Apple's bid to end music piracy protection may signal end to copyright system

Feb 08, 2007

Steve Jobs, chief executive of Apple Computers, has issued a challenge to the music industry, saying Apple would support an open online music marketplace if the four-largest music companies would drop the use of digital-rights management software — the technology that prevents the copying of music sold online.

Jobs' challenge, which some consider shocking, is just the latest brick to fall in the inevitable collapse of a legal wall that since 1999 has been obstructing technological progress and preventing people from enjoying more and better music at a lower price, suggests Michele Boldrin, Ph.D., an economist who studies the hidden costs of intellectual property rights protections.

Boldrin and David K. Levine, Ph.D., both professors of economics in Arts & Sciences at Washington University in St. Louis, are co-authors of a number of academic articles and a forthcoming book arguing that intellectual monopoly — patents, copyrights and restrictive licensing agreements — should be swept away.

Their theories, also deemed controversial, call for the eventual abolition of most intellectual property right protections. They view Jobs' plea for the abolition of the digital rights management (DRM) system as validation of their call for a new approach to intellectual property, one necessitated by the Internet's power to make digital content readily available worldwide.

In an open letter on Apple's Web site Feb. 6, Steve Jobs seems to concur with arguments put forth by Boldrin and Levine, suggesting "DRMs haven't worked, and may never work, to halt music piracy."

Music companies, Jobs argues, receive few benefits from selling 90 percent of their music on CDs, which don't have DRM software built in, and the remaining amount online with DRM technology. Meanwhile, Apple's iTunes Music Store is currently listed as the world top-selling online music store with more than 2 billion songs sold.

Wall is coming down, one brick at a time

Boldrin and Levin argue that there is plenty of money — in fact, probably more money than there has ever been — in distributing and selling digital content via the Web without the obstacles created either by DRM or by any similar attempt to prevent people to do what they want with the digital files they lawfully purchased.

"Digital content can now be sold very efficiently and in very large quantities via the Web," Boldrin explains. "Copies of that same digital content can easily be made and distributed via the Web — hence they should be allowed to be made — without the obstructions that current "anti-piracy" regulations impose upon this economic activity.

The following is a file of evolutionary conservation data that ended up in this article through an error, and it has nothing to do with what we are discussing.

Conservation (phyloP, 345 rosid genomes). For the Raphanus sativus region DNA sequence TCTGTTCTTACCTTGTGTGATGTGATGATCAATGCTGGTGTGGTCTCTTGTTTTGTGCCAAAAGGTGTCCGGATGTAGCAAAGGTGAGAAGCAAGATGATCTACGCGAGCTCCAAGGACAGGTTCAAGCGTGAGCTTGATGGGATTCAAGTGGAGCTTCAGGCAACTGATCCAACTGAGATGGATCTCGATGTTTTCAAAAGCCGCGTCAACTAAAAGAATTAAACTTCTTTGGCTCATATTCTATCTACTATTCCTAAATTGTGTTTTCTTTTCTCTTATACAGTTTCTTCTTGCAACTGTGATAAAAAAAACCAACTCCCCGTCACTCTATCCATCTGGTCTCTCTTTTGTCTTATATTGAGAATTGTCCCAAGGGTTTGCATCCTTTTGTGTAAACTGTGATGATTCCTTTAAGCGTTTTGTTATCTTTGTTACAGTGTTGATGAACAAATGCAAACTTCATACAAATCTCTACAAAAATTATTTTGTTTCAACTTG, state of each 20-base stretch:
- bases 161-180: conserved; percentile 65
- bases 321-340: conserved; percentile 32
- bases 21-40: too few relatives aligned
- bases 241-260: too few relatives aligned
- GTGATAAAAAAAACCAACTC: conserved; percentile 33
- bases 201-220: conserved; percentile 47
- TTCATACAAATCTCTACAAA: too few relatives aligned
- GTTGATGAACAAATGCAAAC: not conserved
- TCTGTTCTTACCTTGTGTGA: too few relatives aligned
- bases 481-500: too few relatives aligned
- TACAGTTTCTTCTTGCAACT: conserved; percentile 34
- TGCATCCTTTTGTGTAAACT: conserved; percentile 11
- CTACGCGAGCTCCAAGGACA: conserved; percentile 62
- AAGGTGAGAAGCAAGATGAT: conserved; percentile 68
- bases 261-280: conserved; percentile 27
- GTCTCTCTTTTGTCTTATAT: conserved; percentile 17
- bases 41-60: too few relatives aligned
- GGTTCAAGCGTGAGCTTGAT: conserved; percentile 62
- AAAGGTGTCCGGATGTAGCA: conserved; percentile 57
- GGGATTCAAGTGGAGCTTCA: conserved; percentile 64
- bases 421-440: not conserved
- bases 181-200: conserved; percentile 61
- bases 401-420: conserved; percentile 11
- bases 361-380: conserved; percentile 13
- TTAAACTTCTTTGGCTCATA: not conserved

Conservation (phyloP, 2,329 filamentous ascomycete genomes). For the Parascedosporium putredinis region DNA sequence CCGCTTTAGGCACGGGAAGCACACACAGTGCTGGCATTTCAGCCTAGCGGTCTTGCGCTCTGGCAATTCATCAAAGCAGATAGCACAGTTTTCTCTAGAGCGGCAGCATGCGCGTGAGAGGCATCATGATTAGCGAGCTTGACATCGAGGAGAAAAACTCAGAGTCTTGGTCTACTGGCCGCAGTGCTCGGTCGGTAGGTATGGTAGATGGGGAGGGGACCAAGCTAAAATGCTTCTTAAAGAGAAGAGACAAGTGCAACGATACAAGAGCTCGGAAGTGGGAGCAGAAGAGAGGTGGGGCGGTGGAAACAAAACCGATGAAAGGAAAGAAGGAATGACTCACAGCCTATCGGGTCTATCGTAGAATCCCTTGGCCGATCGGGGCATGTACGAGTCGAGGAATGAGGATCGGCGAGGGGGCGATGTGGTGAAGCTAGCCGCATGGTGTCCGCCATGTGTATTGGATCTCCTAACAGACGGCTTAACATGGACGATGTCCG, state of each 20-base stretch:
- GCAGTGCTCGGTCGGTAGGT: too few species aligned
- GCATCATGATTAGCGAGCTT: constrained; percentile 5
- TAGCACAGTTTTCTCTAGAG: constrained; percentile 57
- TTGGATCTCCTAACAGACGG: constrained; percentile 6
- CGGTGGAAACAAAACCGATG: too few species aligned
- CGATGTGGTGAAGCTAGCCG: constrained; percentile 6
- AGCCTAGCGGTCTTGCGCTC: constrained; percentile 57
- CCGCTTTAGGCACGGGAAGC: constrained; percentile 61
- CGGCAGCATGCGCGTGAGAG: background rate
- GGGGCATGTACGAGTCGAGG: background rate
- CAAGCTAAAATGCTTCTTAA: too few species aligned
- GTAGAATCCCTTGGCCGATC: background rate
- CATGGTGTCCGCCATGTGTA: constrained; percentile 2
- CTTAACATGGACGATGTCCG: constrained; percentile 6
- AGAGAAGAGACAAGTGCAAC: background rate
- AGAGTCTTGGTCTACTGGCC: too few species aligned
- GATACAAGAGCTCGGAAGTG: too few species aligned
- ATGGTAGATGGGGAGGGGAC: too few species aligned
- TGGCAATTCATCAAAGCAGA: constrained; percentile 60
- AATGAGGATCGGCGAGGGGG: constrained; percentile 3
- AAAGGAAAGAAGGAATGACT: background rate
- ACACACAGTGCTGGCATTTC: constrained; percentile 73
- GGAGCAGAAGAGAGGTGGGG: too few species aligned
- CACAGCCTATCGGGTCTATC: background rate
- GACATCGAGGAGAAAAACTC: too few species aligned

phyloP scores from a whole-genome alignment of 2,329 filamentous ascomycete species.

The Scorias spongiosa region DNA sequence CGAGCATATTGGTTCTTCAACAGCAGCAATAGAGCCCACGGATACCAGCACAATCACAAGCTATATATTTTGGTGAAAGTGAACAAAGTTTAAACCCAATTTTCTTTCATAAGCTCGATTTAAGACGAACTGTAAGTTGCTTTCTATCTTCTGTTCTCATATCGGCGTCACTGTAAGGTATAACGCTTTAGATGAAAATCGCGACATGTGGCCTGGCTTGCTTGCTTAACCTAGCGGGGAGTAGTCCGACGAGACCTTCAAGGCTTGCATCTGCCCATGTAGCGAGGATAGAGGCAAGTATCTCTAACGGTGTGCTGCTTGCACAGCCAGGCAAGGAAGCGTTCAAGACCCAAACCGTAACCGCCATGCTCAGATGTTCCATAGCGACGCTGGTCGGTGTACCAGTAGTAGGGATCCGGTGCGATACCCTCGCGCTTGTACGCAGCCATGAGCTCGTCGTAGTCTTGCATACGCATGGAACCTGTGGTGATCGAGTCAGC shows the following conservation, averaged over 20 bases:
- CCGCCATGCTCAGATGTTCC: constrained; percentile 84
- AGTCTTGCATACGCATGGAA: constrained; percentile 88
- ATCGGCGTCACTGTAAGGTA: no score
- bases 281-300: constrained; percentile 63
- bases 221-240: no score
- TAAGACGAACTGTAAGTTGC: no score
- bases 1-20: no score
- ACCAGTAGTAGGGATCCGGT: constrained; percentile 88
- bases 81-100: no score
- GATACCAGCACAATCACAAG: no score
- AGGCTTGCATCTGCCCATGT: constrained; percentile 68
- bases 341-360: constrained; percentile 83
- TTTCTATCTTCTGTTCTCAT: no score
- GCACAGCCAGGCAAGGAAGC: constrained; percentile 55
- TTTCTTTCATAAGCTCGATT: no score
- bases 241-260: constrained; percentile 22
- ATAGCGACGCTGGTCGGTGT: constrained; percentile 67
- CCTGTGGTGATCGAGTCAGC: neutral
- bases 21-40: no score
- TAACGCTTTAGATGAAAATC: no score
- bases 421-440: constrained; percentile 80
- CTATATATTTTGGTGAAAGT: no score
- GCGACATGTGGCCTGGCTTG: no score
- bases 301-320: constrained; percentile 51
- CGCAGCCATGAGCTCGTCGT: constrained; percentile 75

"The cost reduction that digital-web distribution of music makes possible is so large, that a competitive market for music could leave plenty of room for charging the lawful purchaser of originals for the implicit value of the copies he/she will eventually donate or sell to others, again via the Web," Boldrin continues.

"Imposing copyright protection and anti-piracy restrictions, such as the DRM software, on this flourishing economic activity is a costly, silly and eventually useless tentative to block economic progress. To preserve the old rents of a few incompetent people who cannot, or are not willing to, adapt to the new ways of doing business is not the goal of a good property rights legislation.

"One brick at a time, the wall is coming down," Boldrin concludes. "It had to come down. Tower Records is gone, and soon the music industry as a whole will realize that distributing music via CDs or similar devices is also gone for good.

"The movie industry is, apparently, slowly learning the same lesson as Wal-Mart is entering a partnership with all of the six major Hollywood studios to sell digital movies and television shows on its Web site," Boldrin adds. "The bricks are being removed, one at a time, but the process is made slow and painful by the silly resistance of vested rent-seeking interests."

Source: Washington University in St. Louis, By Gerry Everding

Explore further: Corporate interest is a problem for research into open-access publishing

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